Students from socioeconomically disadvantaged backgrounds are less likely to be awarded first class degrees than their peers, Oxford University data has revealed.
The statistics show that 22.9 per cent of undergraduates from underrepresented backgrounds received a First, compared to 30.3 per cent of their course mates.
The figures, obtained by Cherwell via Freedom of Information requests, compare degree classes for flagged and non-flagged students at the university.
Flags are given to undergraduates who meet a number of criteria including living in a deprived postcode, coming from a school which sends few pupils to Oxbridge or having lived in care.
The investigation also found that flagged students are more likely to withdraw from their studies or take longer to complete their course.
Only 76.2 per cent of flagged students had completed their degree by the time statistics were obtained by Cherwell, compared to 82.3 per cent of non-flagged students.
The findings, taken from data about undergraduates admitted between 2010 and 2013, mirror the “gender gap” which exists in degree results at the University. However, these statistics are the first to identify an association between degree outcome and socioeconomic background.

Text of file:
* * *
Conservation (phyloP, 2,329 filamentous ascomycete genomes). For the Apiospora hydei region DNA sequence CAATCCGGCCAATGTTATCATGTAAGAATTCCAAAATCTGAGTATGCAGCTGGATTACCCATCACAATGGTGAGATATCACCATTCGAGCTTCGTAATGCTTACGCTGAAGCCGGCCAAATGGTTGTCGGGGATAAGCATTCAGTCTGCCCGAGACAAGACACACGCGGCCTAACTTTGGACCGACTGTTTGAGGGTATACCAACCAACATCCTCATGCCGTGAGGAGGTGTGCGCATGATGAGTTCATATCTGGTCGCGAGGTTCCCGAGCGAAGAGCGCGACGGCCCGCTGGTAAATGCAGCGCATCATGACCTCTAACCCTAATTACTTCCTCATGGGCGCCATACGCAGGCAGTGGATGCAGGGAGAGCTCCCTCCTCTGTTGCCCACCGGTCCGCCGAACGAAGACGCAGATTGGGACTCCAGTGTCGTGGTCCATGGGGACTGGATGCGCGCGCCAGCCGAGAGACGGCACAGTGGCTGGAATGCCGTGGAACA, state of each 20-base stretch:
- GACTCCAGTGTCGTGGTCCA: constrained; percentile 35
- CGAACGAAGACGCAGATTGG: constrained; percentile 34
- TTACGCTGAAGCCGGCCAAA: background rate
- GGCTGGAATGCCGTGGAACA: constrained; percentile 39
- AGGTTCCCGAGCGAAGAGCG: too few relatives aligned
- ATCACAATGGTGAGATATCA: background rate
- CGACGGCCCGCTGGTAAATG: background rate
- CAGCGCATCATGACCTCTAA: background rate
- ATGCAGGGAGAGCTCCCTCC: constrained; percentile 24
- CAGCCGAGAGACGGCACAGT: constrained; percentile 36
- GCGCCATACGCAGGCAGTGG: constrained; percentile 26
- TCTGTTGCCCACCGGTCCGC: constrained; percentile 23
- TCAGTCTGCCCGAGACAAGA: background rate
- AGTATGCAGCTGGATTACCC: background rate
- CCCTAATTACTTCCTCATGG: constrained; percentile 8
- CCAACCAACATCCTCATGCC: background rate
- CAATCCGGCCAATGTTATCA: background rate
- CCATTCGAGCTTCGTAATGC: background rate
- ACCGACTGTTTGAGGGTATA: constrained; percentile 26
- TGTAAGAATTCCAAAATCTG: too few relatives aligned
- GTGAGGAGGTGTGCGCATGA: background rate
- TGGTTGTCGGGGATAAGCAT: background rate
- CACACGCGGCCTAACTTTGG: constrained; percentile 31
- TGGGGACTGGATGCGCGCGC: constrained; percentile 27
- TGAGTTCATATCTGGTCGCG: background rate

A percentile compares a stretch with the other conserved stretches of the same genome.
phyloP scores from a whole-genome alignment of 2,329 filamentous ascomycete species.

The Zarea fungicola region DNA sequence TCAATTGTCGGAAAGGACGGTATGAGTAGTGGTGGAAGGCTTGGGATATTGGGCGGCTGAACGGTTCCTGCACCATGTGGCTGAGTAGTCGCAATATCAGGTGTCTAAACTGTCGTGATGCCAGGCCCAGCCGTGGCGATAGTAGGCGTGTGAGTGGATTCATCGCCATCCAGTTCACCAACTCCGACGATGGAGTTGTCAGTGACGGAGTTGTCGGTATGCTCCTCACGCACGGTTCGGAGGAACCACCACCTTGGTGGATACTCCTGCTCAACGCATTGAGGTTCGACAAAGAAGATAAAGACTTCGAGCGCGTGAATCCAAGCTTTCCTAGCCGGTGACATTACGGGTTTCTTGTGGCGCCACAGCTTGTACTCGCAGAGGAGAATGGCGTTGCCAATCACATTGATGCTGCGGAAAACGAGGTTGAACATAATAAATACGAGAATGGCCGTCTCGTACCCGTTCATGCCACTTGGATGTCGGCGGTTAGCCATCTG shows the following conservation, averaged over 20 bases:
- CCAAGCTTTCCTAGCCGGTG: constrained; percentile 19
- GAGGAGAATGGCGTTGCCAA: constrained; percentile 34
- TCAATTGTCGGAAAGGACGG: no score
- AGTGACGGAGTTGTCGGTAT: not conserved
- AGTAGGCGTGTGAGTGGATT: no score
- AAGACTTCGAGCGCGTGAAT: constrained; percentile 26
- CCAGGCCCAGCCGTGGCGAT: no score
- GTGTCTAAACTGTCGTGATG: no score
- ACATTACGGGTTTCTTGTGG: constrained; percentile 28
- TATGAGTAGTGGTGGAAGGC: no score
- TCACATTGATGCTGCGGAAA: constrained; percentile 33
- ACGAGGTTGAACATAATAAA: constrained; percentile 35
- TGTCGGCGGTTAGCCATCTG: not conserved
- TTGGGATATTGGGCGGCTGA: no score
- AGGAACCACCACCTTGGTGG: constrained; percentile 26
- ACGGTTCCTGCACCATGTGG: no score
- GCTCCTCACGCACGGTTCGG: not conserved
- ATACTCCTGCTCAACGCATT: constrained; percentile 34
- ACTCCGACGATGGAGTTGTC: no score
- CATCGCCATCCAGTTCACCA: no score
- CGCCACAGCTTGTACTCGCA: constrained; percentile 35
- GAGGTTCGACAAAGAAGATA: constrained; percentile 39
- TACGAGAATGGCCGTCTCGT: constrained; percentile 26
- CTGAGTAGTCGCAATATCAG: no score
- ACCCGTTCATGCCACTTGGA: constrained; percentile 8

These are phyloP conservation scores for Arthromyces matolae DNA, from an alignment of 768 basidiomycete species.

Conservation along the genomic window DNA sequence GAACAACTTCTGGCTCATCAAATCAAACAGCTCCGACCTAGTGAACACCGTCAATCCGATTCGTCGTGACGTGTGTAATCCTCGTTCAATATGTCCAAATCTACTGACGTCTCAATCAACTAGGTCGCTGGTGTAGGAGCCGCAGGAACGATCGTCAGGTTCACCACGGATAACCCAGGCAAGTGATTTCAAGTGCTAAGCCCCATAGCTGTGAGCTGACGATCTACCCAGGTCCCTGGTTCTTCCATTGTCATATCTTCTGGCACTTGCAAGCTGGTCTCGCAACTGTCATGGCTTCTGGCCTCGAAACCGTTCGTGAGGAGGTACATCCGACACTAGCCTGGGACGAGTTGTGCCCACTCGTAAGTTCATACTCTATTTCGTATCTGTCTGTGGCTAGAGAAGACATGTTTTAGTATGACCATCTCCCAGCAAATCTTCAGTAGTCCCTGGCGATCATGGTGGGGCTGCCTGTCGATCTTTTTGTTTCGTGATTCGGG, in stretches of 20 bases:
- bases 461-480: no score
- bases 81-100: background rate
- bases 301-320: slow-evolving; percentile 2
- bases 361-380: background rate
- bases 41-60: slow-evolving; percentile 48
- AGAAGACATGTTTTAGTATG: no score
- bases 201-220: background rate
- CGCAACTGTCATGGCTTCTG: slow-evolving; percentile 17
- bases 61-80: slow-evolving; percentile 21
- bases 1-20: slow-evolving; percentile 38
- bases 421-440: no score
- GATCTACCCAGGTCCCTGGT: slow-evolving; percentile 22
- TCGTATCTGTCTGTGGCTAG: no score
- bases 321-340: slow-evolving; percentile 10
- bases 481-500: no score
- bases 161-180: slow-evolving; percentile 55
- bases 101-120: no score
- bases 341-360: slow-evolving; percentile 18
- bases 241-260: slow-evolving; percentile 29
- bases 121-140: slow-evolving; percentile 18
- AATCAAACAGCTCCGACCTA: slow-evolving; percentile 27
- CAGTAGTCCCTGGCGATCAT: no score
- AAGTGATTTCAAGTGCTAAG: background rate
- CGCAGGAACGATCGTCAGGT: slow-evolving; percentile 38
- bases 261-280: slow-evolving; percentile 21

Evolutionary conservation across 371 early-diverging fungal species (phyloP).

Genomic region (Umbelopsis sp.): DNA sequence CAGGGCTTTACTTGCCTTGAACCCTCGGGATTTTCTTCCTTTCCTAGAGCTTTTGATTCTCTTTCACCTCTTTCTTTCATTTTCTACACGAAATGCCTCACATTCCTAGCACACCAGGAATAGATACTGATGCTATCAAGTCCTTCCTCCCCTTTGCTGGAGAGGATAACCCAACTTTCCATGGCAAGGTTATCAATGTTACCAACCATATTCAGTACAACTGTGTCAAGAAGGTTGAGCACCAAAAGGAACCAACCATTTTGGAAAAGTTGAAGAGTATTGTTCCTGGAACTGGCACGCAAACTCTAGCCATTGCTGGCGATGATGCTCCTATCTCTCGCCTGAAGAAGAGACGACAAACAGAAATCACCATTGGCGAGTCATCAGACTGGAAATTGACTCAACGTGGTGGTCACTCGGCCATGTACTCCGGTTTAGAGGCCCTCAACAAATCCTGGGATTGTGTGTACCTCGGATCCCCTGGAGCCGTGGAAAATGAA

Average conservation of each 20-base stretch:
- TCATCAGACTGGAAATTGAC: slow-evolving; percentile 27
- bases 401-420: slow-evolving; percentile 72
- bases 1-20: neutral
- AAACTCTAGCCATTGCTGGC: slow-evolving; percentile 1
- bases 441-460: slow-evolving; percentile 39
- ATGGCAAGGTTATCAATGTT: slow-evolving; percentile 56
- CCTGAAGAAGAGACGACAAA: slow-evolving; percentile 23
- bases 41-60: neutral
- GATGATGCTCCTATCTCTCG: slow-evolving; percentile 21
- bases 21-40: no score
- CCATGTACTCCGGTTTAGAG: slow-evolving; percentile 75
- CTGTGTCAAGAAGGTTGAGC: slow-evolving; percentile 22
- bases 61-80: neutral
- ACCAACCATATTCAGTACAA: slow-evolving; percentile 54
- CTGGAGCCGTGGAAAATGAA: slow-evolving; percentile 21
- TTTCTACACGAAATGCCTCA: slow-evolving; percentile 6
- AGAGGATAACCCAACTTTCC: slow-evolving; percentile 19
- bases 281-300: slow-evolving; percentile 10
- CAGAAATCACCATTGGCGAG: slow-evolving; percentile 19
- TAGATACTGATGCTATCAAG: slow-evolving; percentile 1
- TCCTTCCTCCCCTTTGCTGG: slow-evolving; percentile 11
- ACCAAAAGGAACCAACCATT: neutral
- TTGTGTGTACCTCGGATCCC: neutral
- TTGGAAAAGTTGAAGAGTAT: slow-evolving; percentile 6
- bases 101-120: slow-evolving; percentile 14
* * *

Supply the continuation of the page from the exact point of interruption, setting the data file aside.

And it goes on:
Eden Bailey, VP for Access and Academic Affairs told Cherwell, “Oxford has a serious problem with attainment gaps. A working group is already well in progress to tackle the gender and race attainment gaps, and at OUSU we’re glad the central University is acknowledging the present situation, which is unacceptable.
“It’s really important that ‘access’ work doesn’t just stop at admissions, but the University is doing everything they can be to ensure that all students have access to educational opportunities, and filling their full academic potential, regardless of their background, identity, or circumstance.
“I am very conscious that OUSU doesn’t have a liberation campaign relating to class or socioeconomic disadvantage, and would love to hear from students who would be interested in this.”
In response to the findings, a university spokesperson commented, “Oxford and its colleges offer highly personalised academic and financial support to students, and students with contextual flags at Oxford still have drop-out rates that are among the lowest in the sector, and do extremely well in achieving top degrees. The university will continue to work to ensure all students are well supported in their studies academically, personally and financially.”
The spokesperson added that Oxford was not alone in facing this type of problem and that it may be too early to draw conclusions given the sample size. They highlighted that the distribution of Firsts may also be affected by degree programme choices and other factors.
Previous studies have suggested that the comparatively lower success rate of Oxford students from disadvantaged socioeconomic backgrounds is not reflected nationally. A report by the student think-tank OxPolicy into the effect of socioeconomic background on degree outcome found that “at no Higher Education Institution did under-represented students perform worse than their peers.”